It was, in fact, rather effective at repelling the Norman Cavalry and it was only the death of Harold and his brothers, probably towards the end of the battle, that caused the Saxon command system to ultimately fail and the battle to be lost. This strategy was also used in the battle of Sherston in 1016, only with a slight difference – instead of simply holding position, the army advanced on the enemy while maintaining their solid formation (A refinement of this tactic was used in the crusades: as the army neared the enemy line, gaps would open in the ‘shieldwall’ through which the cavalry would charge). Military tactics did develop gradually throughout the Anglo-Saxon period. Though there is still much debate as to how efficient the soldiers and the fighting was, it is clear that, as the ages progressed, so too did the power and capability of the army.

References

  • Campbell, James, Eric John, and Patrick Wormald. The Anglo-Saxons. Ithaca: Cornell University P, 1982. 59-201.
  • Fisher, D J. The Anglo-Saxon Age. Aberdeen: Longman Group Limited, 1973. 220-340.
  • Hollister, C. Warren. Anglo-Saxon Military Institutions. Oxford: Oxford UP, 1962. 18-152.
  • Levick, Ben. “Saxon Military Organisation.” Regia Anglorum. 31 Mar. 2003. Regia Anglorum Publications. 30 Oct. 2006

7 thoughts on “Anglo-Saxon military organization”

  1. Great, useful information! Thanks!
    Something made me think about the political environment of modern times and the whole gun debate in the States.
    ” This meant that, by the 10th century, laws appear to have required a freeman who had the financial means to own a spear, a shield, an axe or sword and a helmet. The laws of the day required Fyrd members to be men of a particular class, freemen, who could afford decent equipment and training.”
    If the government of the time required their free citizens who had the financial means to own weapons and armor, then I think it’s safe to say, they probably didn’t have too much to fear of their own people. Sure, those weapons weren’t guns, but they were still deadly, and that’s all anyone had, including the ruling classes… So, I think it’s comparable. That modern western governments do not want their people armed or even combat trained, unless those people are mercenary soldiers (aka career soldiers), speaks volumes.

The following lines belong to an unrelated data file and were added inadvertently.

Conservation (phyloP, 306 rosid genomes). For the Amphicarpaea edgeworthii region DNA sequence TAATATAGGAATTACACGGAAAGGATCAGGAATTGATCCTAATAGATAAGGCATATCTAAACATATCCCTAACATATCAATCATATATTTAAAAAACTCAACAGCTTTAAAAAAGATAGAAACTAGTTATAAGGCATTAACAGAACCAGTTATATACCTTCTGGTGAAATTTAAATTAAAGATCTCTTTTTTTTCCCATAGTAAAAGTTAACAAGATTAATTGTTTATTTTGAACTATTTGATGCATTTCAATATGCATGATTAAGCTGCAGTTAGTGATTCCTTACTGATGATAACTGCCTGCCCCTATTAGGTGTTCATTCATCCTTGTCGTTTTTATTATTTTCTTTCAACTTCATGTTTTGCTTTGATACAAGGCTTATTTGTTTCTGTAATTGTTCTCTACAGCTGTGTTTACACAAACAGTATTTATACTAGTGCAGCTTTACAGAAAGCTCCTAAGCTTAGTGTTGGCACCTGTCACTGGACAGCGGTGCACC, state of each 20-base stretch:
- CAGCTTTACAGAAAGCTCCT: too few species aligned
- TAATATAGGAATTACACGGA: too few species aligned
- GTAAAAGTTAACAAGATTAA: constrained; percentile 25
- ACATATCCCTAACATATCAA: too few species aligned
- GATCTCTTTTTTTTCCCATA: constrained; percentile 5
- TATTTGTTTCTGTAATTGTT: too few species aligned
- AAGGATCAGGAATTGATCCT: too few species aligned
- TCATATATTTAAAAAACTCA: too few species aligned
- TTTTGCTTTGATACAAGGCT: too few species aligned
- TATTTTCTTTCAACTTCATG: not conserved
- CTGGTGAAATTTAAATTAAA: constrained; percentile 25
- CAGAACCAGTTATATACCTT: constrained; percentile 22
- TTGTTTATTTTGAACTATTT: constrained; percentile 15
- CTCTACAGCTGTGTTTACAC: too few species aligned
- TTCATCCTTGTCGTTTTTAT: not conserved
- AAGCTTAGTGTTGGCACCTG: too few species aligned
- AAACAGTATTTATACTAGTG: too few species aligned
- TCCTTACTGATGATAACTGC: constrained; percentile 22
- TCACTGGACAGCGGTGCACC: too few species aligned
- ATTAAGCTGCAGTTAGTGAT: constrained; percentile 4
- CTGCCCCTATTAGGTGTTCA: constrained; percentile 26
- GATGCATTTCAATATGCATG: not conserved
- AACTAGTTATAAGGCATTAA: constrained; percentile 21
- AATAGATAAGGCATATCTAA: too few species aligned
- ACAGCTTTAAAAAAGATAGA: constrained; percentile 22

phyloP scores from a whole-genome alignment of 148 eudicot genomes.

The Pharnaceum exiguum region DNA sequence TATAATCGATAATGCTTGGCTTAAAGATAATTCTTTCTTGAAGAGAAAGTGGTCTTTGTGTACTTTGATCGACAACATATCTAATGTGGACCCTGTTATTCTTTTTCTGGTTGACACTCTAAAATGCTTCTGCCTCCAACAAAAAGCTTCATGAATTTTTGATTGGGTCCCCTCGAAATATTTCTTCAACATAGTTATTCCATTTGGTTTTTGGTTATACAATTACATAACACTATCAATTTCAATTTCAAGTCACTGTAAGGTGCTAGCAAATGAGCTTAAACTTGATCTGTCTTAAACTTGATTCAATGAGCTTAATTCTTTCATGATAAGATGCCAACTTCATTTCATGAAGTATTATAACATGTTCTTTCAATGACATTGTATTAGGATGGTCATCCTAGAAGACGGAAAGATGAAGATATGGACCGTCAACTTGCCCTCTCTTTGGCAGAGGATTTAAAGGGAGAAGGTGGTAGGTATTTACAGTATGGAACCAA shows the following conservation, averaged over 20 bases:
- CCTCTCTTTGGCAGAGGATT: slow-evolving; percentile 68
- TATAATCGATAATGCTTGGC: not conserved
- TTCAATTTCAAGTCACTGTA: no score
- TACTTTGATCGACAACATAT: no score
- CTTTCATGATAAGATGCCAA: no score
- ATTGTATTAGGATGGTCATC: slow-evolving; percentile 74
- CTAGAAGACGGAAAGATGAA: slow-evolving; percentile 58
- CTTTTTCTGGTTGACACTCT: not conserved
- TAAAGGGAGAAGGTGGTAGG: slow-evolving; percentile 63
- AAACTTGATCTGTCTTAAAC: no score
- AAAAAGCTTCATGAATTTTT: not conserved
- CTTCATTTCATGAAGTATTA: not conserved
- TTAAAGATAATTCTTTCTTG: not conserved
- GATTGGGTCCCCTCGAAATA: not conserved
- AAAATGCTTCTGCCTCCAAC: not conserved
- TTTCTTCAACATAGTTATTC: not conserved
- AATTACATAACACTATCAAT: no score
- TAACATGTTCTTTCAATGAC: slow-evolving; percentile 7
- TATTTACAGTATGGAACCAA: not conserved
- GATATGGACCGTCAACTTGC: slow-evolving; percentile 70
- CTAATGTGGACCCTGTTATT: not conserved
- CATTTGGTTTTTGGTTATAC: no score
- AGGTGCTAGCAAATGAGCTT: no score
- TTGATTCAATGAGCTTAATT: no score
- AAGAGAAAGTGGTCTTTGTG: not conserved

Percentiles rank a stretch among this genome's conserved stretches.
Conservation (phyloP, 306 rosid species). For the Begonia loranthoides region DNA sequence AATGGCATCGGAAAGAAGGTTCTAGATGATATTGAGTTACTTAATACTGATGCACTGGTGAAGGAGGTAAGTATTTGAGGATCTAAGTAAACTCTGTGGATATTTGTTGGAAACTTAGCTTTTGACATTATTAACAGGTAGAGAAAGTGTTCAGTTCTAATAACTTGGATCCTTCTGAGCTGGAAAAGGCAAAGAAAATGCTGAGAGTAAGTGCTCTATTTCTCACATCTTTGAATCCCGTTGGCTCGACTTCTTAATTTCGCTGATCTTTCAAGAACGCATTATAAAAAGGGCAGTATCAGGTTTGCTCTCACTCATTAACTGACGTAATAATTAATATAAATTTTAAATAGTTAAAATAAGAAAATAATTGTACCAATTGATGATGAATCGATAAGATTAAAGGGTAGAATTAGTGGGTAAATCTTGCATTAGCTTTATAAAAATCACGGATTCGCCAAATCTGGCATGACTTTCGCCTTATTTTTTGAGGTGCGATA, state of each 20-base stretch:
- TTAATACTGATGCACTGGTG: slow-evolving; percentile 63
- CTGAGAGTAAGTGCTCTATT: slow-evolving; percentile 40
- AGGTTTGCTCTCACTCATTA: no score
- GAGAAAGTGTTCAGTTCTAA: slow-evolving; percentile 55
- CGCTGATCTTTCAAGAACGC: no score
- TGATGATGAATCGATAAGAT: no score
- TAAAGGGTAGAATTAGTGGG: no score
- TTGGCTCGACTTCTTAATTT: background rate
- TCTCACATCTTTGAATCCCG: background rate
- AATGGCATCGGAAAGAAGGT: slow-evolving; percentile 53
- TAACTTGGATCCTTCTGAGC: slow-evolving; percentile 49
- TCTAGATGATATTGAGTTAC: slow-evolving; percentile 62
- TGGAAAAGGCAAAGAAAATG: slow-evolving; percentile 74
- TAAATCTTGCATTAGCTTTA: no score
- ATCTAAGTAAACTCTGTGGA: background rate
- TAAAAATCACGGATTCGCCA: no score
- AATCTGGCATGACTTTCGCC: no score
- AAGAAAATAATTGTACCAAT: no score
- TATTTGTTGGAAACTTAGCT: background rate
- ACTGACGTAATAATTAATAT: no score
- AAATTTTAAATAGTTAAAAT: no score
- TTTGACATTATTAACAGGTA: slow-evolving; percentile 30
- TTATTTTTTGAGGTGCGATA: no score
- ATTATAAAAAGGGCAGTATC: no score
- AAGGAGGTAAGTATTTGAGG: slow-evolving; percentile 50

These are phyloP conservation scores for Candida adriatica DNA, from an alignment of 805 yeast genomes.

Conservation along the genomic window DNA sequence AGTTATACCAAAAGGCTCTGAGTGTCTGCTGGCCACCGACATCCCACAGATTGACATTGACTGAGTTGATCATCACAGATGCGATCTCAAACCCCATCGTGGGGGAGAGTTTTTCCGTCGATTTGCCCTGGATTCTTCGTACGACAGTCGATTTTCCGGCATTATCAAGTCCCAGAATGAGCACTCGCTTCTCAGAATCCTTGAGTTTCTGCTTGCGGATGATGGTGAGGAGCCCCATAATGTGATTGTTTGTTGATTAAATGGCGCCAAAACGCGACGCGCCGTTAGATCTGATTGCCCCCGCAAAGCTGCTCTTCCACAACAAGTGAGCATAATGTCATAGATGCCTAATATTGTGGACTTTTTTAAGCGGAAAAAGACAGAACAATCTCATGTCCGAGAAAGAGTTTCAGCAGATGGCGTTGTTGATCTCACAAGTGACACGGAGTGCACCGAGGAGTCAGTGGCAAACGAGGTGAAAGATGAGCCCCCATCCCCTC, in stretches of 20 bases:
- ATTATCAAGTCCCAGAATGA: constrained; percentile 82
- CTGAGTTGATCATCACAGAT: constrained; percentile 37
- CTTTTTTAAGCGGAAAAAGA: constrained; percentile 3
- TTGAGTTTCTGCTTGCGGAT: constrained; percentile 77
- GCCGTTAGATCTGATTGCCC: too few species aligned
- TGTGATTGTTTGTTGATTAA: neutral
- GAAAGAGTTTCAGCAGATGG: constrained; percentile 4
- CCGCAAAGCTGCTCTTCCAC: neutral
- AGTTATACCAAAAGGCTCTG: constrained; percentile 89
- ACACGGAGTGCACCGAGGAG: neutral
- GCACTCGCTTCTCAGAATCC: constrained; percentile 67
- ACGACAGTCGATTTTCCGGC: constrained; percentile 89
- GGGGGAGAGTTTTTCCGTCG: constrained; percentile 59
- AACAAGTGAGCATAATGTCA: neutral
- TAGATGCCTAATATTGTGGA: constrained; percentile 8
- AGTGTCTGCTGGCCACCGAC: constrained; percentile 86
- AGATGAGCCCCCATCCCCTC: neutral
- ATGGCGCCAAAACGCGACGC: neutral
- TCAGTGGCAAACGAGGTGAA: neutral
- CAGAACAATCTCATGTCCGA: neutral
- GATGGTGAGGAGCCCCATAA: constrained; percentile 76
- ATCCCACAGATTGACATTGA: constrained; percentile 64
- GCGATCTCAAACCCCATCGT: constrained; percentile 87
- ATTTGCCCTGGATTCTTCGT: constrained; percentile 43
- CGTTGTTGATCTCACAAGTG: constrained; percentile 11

2. The draft that Germany had in the past, where men, when they came of age, were expected to serve for so many months , is really no different than a fyrd. The point of the draft was exaclt my the same: to have a reserve force with at least some know how. And, that the German politicians don’t want an adult male population capable of handling military grade weapons, suggests that they do in deed fear the people, and that fear can only be the result of a guilty conscience.

  3. Whatever the agreements or disagreement about historical facts are, the armies were now clearly becoming much more organised and stronger. Could having armed citizens not be the same idea as reservist today? Just a thought.

    1. In the post-Roman period there were no ‘standing’ armies. There simply wasn’t enough money to pay and feed full-time troops. The Anglo Saxon kings for example would go to village elders in times of military crisis and ask them to raise troops, who were farmers (albeit well trained in the art of combat), and pay them off in order to raise an army. Often deals would be struck with neighbouring kingdoms to deal with invaders. This was often the case with the Anglo Saxon kingdoms of Wessex and Mercia, who would put their differences aside to fight in order to defend their kingdoms – especially against the likes of the Vikings. The drawback of not having a standing army is that the troops have to return to their land to tend to their farms. Without their crop yield, they would starve. Hurstwic, the Viking internet source states that ‘Raiding was often a part-time occupation. Chapter 105 of Orkneyinga saga describes the habits of Sveinn Ásleifarson. In the spring, he oversaw the planting of grain on his farm at Gáreksey. When the job was done, he went off raiding in the Hebrides and Ireland, but he was back to the farm in time to take in the hay and the grain in mid-summer. Then he went off raiding again until the arrival of winter’.